In less than three years Societe Generale created its own workflow platform — SG workflow — onboarding more than 7,500 users who have successfully deployed an astonishing 180,000 tasks in the first quarter of 2020 alone.
Why implement workflows for stock trading? The answer is simple. Societe Generale, one of the leading European financial services groups, still sends thousands of emails per day to carry out client orders. What the bank needed was a system that told users what tasks needed to be completed and why a particular process was pending.
“Scaling the modelling process was one of the biggest challenges for us,” Simon Letort, Chief Digital Officer and Head of Innovation for the Americas, explained in his presentation at CamundaCon 2020.
But with this impressive scaling of process modeling, in just six months Societe Generale doubled the total count of implemented workflows, grew the total amount of tasks performed sixfold and increased the total number of active users on the SG workflow platform tenfold. Key to this success was a sophisticated ‘DIY Modeler’ implementation strategy aimed at high user traction.
Today 1,200 individual users — DIY Modelers — model workflows on the SG workflow platform, empowering a workflow mindset across the company. This was made possible by 30 expert modelers who work within several centers of expertise. Their job was, and still is, to model complicated processes and simplify the work of the DIY modelers. For example, they have integrated additional tools such as form.ui and drag and drop components on the central platform. Each DIY modeler can easily use these components for the workflows they want to create, without having to deal with actual code. These components include, for example, API calls for applications that have to be integrated into a given process. Only expert modelers are allowed to call REST APIs directly.
Providing a user interface was key to getting management support for the whole DIY concept because banks tend to be “experts for back-ends but not for front-ends” Letort said. In other words, if you weren‘t a computer scientist, you couldn‘t build workflows. Removing this obstacle saved the company significant time, because DIY modelers were now able to help themselves instead of having to wait for the IT department to process change requests.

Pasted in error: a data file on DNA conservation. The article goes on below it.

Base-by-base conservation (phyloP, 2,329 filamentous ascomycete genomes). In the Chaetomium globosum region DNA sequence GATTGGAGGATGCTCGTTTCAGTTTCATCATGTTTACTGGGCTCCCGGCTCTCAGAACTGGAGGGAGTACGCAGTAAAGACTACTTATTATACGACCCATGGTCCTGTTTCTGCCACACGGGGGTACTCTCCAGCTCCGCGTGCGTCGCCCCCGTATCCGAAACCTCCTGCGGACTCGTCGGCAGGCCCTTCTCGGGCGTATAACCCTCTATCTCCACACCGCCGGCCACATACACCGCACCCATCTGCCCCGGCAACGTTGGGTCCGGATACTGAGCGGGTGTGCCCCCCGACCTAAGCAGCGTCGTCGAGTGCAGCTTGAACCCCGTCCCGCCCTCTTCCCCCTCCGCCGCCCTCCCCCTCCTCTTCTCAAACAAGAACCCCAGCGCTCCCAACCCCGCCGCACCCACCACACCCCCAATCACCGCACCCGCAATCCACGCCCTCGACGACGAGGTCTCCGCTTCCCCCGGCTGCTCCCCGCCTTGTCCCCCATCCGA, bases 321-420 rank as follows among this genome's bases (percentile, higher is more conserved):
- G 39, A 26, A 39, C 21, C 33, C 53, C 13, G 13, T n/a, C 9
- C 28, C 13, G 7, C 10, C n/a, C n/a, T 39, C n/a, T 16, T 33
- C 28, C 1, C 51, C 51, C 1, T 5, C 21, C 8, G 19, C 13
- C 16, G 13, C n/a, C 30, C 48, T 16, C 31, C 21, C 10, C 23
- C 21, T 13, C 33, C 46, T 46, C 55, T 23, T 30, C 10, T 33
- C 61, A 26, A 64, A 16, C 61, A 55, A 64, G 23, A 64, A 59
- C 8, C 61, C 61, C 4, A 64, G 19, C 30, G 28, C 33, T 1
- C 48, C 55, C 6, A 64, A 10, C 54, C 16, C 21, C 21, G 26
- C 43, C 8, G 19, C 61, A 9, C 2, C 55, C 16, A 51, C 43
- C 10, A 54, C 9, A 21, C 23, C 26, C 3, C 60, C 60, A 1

Of course, the DIY modelers need more time to model a workflow than the expert modelers. While the 1,200 DIY modelers have so far created around 300 workflows for 30,000 tasks, the 30 expert modelers have produced 250 workflows for 100,000 tasks. However Letort explained that the important metric is not how much time the DIY modelers took to model a workflow, but how much time they saved the experts. The experts then invest their extra time to focus on deeply complex workflows that are absolutely critical for business success.
The centers of expertise also make work easier for the DIY modelers by providing best practices and entering metadata within the individual components that are used to automatically generate documentation. This auto generated manual already contains more than 400 pages that are always up to date and appealing to the supervisory authorities. In addition, because of these instructions, and the components tested by the expert modelers, the development team also receives fewer inquiries and can invest more time in programming.
The next big goals for SC workflow are already set. By the end of this year, the whole platform is going to be migrated to the Azure cloud and prepared for process mining, with DIY modelling rolled out to more than 30,000 users.